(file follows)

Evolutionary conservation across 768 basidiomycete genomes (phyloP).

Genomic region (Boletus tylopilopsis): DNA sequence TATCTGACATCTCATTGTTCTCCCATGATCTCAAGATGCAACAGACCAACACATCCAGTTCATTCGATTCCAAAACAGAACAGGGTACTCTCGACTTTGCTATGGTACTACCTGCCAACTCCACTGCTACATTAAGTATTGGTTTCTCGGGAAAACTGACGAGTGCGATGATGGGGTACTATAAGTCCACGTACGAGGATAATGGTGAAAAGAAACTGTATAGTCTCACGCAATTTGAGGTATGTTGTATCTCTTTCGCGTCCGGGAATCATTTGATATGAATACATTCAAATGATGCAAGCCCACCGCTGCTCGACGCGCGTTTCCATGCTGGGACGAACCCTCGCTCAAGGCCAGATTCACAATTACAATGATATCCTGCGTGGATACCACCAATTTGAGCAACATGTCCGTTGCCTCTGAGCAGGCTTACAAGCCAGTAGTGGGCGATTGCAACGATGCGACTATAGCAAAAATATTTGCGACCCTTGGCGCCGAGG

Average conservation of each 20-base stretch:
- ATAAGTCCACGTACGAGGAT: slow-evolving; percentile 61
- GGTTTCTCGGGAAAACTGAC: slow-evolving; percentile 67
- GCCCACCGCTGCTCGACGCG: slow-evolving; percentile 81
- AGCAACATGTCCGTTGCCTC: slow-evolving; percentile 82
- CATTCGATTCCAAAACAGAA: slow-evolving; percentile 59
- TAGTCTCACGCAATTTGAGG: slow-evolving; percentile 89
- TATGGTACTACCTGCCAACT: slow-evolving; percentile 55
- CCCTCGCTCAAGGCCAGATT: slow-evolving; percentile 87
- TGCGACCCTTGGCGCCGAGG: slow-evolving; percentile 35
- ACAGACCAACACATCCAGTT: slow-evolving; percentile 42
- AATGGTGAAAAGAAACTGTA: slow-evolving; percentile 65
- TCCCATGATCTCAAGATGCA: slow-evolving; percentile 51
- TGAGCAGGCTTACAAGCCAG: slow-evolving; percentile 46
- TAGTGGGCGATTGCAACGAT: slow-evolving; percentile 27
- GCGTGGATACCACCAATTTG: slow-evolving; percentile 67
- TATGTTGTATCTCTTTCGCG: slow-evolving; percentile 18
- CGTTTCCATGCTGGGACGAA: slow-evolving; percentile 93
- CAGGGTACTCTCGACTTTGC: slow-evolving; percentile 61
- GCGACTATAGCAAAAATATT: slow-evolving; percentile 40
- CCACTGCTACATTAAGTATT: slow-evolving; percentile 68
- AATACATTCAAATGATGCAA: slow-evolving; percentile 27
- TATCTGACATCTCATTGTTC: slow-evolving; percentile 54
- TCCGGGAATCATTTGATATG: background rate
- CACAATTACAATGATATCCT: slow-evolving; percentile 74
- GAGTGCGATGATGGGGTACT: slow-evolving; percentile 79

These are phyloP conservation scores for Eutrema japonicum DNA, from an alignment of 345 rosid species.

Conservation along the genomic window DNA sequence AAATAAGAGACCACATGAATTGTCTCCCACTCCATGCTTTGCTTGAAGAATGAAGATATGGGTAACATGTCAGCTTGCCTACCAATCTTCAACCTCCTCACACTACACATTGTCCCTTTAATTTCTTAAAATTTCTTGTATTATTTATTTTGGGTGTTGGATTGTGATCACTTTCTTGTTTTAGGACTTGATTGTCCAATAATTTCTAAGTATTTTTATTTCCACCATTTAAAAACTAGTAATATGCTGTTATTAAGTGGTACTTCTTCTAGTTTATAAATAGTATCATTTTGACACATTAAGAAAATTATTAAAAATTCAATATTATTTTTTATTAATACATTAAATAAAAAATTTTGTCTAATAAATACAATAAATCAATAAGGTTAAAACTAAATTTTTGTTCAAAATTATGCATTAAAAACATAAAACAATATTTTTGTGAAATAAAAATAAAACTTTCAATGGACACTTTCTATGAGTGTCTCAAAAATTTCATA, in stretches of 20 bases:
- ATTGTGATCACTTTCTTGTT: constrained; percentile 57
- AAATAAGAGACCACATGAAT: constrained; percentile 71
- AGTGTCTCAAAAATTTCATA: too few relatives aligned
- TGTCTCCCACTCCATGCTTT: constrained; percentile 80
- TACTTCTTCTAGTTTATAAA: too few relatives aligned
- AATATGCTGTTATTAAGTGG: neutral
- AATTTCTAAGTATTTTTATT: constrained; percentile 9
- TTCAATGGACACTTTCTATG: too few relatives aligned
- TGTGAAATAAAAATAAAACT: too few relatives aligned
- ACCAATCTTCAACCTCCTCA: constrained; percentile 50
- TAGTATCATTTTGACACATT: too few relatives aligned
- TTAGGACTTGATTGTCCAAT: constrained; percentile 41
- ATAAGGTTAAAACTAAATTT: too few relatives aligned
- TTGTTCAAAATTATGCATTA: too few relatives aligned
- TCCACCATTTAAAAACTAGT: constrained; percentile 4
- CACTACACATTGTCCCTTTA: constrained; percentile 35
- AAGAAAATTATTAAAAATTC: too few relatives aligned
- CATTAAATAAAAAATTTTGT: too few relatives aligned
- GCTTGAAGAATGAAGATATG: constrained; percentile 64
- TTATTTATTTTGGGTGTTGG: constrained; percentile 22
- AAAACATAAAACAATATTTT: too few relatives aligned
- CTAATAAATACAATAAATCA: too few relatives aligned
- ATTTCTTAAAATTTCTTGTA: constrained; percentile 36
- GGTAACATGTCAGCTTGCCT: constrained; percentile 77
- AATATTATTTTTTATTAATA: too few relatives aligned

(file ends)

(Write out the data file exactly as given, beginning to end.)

Evolutionary conservation across 768 basidiomycete genomes (phyloP).

Genomic region (Boletus tylopilopsis): DNA sequence TATCTGACATCTCATTGTTCTCCCATGATCTCAAGATGCAACAGACCAACACATCCAGTTCATTCGATTCCAAAACAGAACAGGGTACTCTCGACTTTGCTATGGTACTACCTGCCAACTCCACTGCTACATTAAGTATTGGTTTCTCGGGAAAACTGACGAGTGCGATGATGGGGTACTATAAGTCCACGTACGAGGATAATGGTGAAAAGAAACTGTATAGTCTCACGCAATTTGAGGTATGTTGTATCTCTTTCGCGTCCGGGAATCATTTGATATGAATACATTCAAATGATGCAAGCCCACCGCTGCTCGACGCGCGTTTCCATGCTGGGACGAACCCTCGCTCAAGGCCAGATTCACAATTACAATGATATCCTGCGTGGATACCACCAATTTGAGCAACATGTCCGTTGCCTCTGAGCAGGCTTACAAGCCAGTAGTGGGCGATTGCAACGATGCGACTATAGCAAAAATATTTGCGACCCTTGGCGCCGAGG

Average conservation of each 20-base stretch:
- ATAAGTCCACGTACGAGGAT: slow-evolving; percentile 61
- GGTTTCTCGGGAAAACTGAC: slow-evolving; percentile 67
- GCCCACCGCTGCTCGACGCG: slow-evolving; percentile 81
- AGCAACATGTCCGTTGCCTC: slow-evolving; percentile 82
- CATTCGATTCCAAAACAGAA: slow-evolving; percentile 59
- TAGTCTCACGCAATTTGAGG: slow-evolving; percentile 89
- TATGGTACTACCTGCCAACT: slow-evolving; percentile 55
- CCCTCGCTCAAGGCCAGATT: slow-evolving; percentile 87
- TGCGACCCTTGGCGCCGAGG: slow-evolving; percentile 35
- ACAGACCAACACATCCAGTT: slow-evolving; percentile 42
- AATGGTGAAAAGAAACTGTA: slow-evolving; percentile 65
- TCCCATGATCTCAAGATGCA: slow-evolving; percentile 51
- TGAGCAGGCTTACAAGCCAG: slow-evolving; percentile 46
- TAGTGGGCGATTGCAACGAT: slow-evolving; percentile 27
- GCGTGGATACCACCAATTTG: slow-evolving; percentile 67
- TATGTTGTATCTCTTTCGCG: slow-evolving; percentile 18
- CGTTTCCATGCTGGGACGAA: slow-evolving; percentile 93
- CAGGGTACTCTCGACTTTGC: slow-evolving; percentile 61
- GCGACTATAGCAAAAATATT: slow-evolving; percentile 40
- CCACTGCTACATTAAGTATT: slow-evolving; percentile 68
- AATACATTCAAATGATGCAA: slow-evolving; percentile 27
- TATCTGACATCTCATTGTTC: slow-evolving; percentile 54
- TCCGGGAATCATTTGATATG: background rate
- CACAATTACAATGATATCCT: slow-evolving; percentile 74
- GAGTGCGATGATGGGGTACT: slow-evolving; percentile 79

These are phyloP conservation scores for Eutrema japonicum DNA, from an alignment of 345 rosid species.

Conservation along the genomic window DNA sequence AAATAAGAGACCACATGAATTGTCTCCCACTCCATGCTTTGCTTGAAGAATGAAGATATGGGTAACATGTCAGCTTGCCTACCAATCTTCAACCTCCTCACACTACACATTGTCCCTTTAATTTCTTAAAATTTCTTGTATTATTTATTTTGGGTGTTGGATTGTGATCACTTTCTTGTTTTAGGACTTGATTGTCCAATAATTTCTAAGTATTTTTATTTCCACCATTTAAAAACTAGTAATATGCTGTTATTAAGTGGTACTTCTTCTAGTTTATAAATAGTATCATTTTGACACATTAAGAAAATTATTAAAAATTCAATATTATTTTTTATTAATACATTAAATAAAAAATTTTGTCTAATAAATACAATAAATCAATAAGGTTAAAACTAAATTTTTGTTCAAAATTATGCATTAAAAACATAAAACAATATTTTTGTGAAATAAAAATAAAACTTTCAATGGACACTTTCTATGAGTGTCTCAAAAATTTCATA, in stretches of 20 bases:
- ATTGTGATCACTTTCTTGTT: constrained; percentile 57
- AAATAAGAGACCACATGAAT: constrained; percentile 71
- AGTGTCTCAAAAATTTCATA: too few relatives aligned
- TGTCTCCCACTCCATGCTTT: constrained; percentile 80
- TACTTCTTCTAGTTTATAAA: too few relatives aligned
- AATATGCTGTTATTAAGTGG: neutral
- AATTTCTAAGTATTTTTATT: constrained; percentile 9
- TTCAATGGACACTTTCTATG: too few relatives aligned
- TGTGAAATAAAAATAAAACT: too few relatives aligned
- ACCAATCTTCAACCTCCTCA: constrained; percentile 50
- TAGTATCATTTTGACACATT: too few relatives aligned
- TTAGGACTTGATTGTCCAAT: constrained; percentile 41
- ATAAGGTTAAAACTAAATTT: too few relatives aligned
- TTGTTCAAAATTATGCATTA: too few relatives aligned
- TCCACCATTTAAAAACTAGT: constrained; percentile 4
- CACTACACATTGTCCCTTTA: constrained; percentile 35
- AAGAAAATTATTAAAAATTC: too few relatives aligned
- CATTAAATAAAAAATTTTGT: too few relatives aligned
- GCTTGAAGAATGAAGATATG: constrained; percentile 64
- TTATTTATTTTGGGTGTTGG: constrained; percentile 22
- AAAACATAAAACAATATTTT: too few relatives aligned
- CTAATAAATACAATAAATCA: too few relatives aligned
- ATTTCTTAAAATTTCTTGTA: constrained; percentile 36
- GGTAACATGTCAGCTTGCCT: constrained; percentile 77
- AATATTATTTTTTATTAATA: too few relatives aligned